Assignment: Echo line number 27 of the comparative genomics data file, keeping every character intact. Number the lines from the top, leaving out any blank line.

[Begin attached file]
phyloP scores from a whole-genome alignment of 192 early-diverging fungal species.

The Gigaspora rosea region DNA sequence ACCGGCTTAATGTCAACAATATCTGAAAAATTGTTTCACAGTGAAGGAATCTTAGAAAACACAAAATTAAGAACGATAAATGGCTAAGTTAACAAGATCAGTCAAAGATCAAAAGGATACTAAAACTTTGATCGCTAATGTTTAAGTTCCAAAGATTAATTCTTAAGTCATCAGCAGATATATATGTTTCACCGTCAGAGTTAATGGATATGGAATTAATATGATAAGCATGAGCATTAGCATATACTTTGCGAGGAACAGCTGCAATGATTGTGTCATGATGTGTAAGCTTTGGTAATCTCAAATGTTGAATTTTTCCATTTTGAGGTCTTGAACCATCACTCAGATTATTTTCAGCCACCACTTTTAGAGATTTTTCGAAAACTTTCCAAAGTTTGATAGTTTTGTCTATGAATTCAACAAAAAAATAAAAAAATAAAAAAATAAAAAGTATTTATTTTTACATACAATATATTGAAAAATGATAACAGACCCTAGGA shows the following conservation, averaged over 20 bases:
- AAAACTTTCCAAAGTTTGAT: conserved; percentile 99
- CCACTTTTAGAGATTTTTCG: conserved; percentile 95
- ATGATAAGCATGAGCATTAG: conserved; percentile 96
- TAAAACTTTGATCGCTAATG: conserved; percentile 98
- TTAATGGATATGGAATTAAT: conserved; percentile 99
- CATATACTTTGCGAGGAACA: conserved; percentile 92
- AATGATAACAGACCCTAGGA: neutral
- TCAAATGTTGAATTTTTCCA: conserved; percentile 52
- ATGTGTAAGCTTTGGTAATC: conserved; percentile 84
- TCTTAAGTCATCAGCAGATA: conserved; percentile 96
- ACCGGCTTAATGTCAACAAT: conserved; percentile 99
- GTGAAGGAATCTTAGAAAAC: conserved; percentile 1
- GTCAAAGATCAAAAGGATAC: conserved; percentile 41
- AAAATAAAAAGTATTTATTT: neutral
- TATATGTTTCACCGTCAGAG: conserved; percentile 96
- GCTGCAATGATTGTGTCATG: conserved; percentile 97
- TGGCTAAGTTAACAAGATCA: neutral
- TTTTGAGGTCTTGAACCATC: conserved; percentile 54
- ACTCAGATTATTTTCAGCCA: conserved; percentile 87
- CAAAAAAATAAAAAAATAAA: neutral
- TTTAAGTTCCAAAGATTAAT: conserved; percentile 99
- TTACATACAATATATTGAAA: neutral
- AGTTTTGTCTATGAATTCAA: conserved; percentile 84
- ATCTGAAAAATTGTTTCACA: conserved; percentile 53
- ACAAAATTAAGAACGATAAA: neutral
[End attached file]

- ACAAAATTAAGAACGATAAA: neutral